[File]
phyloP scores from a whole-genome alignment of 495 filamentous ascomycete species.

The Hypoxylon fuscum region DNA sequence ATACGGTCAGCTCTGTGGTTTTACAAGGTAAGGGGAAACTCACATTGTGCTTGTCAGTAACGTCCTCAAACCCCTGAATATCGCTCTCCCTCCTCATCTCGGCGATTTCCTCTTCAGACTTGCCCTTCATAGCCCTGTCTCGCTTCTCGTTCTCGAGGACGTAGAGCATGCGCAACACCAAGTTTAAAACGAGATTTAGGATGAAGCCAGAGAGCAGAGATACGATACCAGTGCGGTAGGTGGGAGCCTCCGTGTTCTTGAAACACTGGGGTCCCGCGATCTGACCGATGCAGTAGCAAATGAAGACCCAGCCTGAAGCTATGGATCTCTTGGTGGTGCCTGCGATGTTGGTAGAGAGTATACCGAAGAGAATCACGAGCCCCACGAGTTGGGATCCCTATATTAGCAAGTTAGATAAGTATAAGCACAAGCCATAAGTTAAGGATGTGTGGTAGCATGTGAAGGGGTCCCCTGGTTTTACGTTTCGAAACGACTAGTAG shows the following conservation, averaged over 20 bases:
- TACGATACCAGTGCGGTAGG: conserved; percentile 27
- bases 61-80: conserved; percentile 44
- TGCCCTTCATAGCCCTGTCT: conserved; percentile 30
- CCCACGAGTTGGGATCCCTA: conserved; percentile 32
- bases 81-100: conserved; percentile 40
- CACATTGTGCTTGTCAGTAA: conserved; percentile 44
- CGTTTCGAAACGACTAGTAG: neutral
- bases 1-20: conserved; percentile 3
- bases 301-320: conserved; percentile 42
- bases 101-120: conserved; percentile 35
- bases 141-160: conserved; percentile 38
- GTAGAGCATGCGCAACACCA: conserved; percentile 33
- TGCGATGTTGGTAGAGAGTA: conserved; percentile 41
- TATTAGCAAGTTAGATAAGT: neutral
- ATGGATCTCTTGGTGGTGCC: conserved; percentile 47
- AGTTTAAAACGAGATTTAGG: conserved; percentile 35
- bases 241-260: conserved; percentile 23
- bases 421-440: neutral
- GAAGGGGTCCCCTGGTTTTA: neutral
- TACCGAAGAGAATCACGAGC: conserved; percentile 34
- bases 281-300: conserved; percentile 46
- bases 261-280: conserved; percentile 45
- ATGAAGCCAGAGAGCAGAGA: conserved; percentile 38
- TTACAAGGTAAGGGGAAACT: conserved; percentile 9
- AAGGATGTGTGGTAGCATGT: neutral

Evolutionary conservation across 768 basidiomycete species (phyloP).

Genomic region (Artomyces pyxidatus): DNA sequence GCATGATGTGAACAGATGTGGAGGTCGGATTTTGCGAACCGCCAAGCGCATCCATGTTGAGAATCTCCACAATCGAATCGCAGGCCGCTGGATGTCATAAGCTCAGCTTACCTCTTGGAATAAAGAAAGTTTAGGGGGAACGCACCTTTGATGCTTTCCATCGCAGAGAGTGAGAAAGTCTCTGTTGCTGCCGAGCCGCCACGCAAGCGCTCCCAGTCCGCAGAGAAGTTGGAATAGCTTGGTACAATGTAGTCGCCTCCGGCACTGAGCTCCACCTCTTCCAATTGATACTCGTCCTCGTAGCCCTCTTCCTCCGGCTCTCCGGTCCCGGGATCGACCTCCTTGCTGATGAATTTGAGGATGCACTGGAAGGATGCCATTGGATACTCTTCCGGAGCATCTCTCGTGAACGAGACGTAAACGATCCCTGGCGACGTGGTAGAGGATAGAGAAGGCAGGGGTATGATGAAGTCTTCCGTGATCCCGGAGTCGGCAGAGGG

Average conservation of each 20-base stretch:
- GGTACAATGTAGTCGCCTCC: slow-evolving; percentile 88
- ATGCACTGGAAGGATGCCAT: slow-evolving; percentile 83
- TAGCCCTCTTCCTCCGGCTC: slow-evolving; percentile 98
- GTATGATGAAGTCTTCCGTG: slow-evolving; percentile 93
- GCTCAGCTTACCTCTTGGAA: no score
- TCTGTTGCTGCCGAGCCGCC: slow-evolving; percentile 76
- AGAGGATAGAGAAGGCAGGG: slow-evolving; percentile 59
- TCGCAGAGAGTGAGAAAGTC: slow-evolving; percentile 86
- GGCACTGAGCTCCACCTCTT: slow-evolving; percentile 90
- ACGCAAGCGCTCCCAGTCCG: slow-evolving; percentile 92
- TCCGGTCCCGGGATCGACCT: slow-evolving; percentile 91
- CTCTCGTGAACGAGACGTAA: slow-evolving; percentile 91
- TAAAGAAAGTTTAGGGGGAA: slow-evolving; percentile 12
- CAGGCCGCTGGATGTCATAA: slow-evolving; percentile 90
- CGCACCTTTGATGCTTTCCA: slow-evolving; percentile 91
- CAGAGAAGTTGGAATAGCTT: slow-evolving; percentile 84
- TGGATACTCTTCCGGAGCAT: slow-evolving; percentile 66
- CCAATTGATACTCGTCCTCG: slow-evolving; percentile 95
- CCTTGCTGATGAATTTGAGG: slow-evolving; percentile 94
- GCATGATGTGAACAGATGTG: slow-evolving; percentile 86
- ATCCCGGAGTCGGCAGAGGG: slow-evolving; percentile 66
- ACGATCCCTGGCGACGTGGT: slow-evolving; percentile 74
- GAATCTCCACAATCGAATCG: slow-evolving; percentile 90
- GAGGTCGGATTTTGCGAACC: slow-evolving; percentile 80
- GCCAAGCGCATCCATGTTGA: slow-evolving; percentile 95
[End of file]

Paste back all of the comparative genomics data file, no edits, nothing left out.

phyloP scores from a whole-genome alignment of 495 filamentous ascomycete species.

The Hypoxylon fuscum region DNA sequence ATACGGTCAGCTCTGTGGTTTTACAAGGTAAGGGGAAACTCACATTGTGCTTGTCAGTAACGTCCTCAAACCCCTGAATATCGCTCTCCCTCCTCATCTCGGCGATTTCCTCTTCAGACTTGCCCTTCATAGCCCTGTCTCGCTTCTCGTTCTCGAGGACGTAGAGCATGCGCAACACCAAGTTTAAAACGAGATTTAGGATGAAGCCAGAGAGCAGAGATACGATACCAGTGCGGTAGGTGGGAGCCTCCGTGTTCTTGAAACACTGGGGTCCCGCGATCTGACCGATGCAGTAGCAAATGAAGACCCAGCCTGAAGCTATGGATCTCTTGGTGGTGCCTGCGATGTTGGTAGAGAGTATACCGAAGAGAATCACGAGCCCCACGAGTTGGGATCCCTATATTAGCAAGTTAGATAAGTATAAGCACAAGCCATAAGTTAAGGATGTGTGGTAGCATGTGAAGGGGTCCCCTGGTTTTACGTTTCGAAACGACTAGTAG shows the following conservation, averaged over 20 bases:
- TACGATACCAGTGCGGTAGG: conserved; percentile 27
- bases 61-80: conserved; percentile 44
- TGCCCTTCATAGCCCTGTCT: conserved; percentile 30
- CCCACGAGTTGGGATCCCTA: conserved; percentile 32
- bases 81-100: conserved; percentile 40
- CACATTGTGCTTGTCAGTAA: conserved; percentile 44
- CGTTTCGAAACGACTAGTAG: neutral
- bases 1-20: conserved; percentile 3
- bases 301-320: conserved; percentile 42
- bases 101-120: conserved; percentile 35
- bases 141-160: conserved; percentile 38
- GTAGAGCATGCGCAACACCA: conserved; percentile 33
- TGCGATGTTGGTAGAGAGTA: conserved; percentile 41
- TATTAGCAAGTTAGATAAGT: neutral
- ATGGATCTCTTGGTGGTGCC: conserved; percentile 47
- AGTTTAAAACGAGATTTAGG: conserved; percentile 35
- bases 241-260: conserved; percentile 23
- bases 421-440: neutral
- GAAGGGGTCCCCTGGTTTTA: neutral
- TACCGAAGAGAATCACGAGC: conserved; percentile 34
- bases 281-300: conserved; percentile 46
- bases 261-280: conserved; percentile 45
- ATGAAGCCAGAGAGCAGAGA: conserved; percentile 38
- TTACAAGGTAAGGGGAAACT: conserved; percentile 9
- AAGGATGTGTGGTAGCATGT: neutral

Evolutionary conservation across 768 basidiomycete species (phyloP).

Genomic region (Artomyces pyxidatus): DNA sequence GCATGATGTGAACAGATGTGGAGGTCGGATTTTGCGAACCGCCAAGCGCATCCATGTTGAGAATCTCCACAATCGAATCGCAGGCCGCTGGATGTCATAAGCTCAGCTTACCTCTTGGAATAAAGAAAGTTTAGGGGGAACGCACCTTTGATGCTTTCCATCGCAGAGAGTGAGAAAGTCTCTGTTGCTGCCGAGCCGCCACGCAAGCGCTCCCAGTCCGCAGAGAAGTTGGAATAGCTTGGTACAATGTAGTCGCCTCCGGCACTGAGCTCCACCTCTTCCAATTGATACTCGTCCTCGTAGCCCTCTTCCTCCGGCTCTCCGGTCCCGGGATCGACCTCCTTGCTGATGAATTTGAGGATGCACTGGAAGGATGCCATTGGATACTCTTCCGGAGCATCTCTCGTGAACGAGACGTAAACGATCCCTGGCGACGTGGTAGAGGATAGAGAAGGCAGGGGTATGATGAAGTCTTCCGTGATCCCGGAGTCGGCAGAGGG

Average conservation of each 20-base stretch:
- GGTACAATGTAGTCGCCTCC: slow-evolving; percentile 88
- ATGCACTGGAAGGATGCCAT: slow-evolving; percentile 83
- TAGCCCTCTTCCTCCGGCTC: slow-evolving; percentile 98
- GTATGATGAAGTCTTCCGTG: slow-evolving; percentile 93
- GCTCAGCTTACCTCTTGGAA: no score
- TCTGTTGCTGCCGAGCCGCC: slow-evolving; percentile 76
- AGAGGATAGAGAAGGCAGGG: slow-evolving; percentile 59
- TCGCAGAGAGTGAGAAAGTC: slow-evolving; percentile 86
- GGCACTGAGCTCCACCTCTT: slow-evolving; percentile 90
- ACGCAAGCGCTCCCAGTCCG: slow-evolving; percentile 92
- TCCGGTCCCGGGATCGACCT: slow-evolving; percentile 91
- CTCTCGTGAACGAGACGTAA: slow-evolving; percentile 91
- TAAAGAAAGTTTAGGGGGAA: slow-evolving; percentile 12
- CAGGCCGCTGGATGTCATAA: slow-evolving; percentile 90
- CGCACCTTTGATGCTTTCCA: slow-evolving; percentile 91
- CAGAGAAGTTGGAATAGCTT: slow-evolving; percentile 84
- TGGATACTCTTCCGGAGCAT: slow-evolving; percentile 66
- CCAATTGATACTCGTCCTCG: slow-evolving; percentile 95
- CCTTGCTGATGAATTTGAGG: slow-evolving; percentile 94
- GCATGATGTGAACAGATGTG: slow-evolving; percentile 86
- ATCCCGGAGTCGGCAGAGGG: slow-evolving; percentile 66
- ACGATCCCTGGCGACGTGGT: slow-evolving; percentile 74
- GAATCTCCACAATCGAATCG: slow-evolving; percentile 90
- GAGGTCGGATTTTGCGAACC: slow-evolving; percentile 80
- GCCAAGCGCATCCATGTTGA: slow-evolving; percentile 95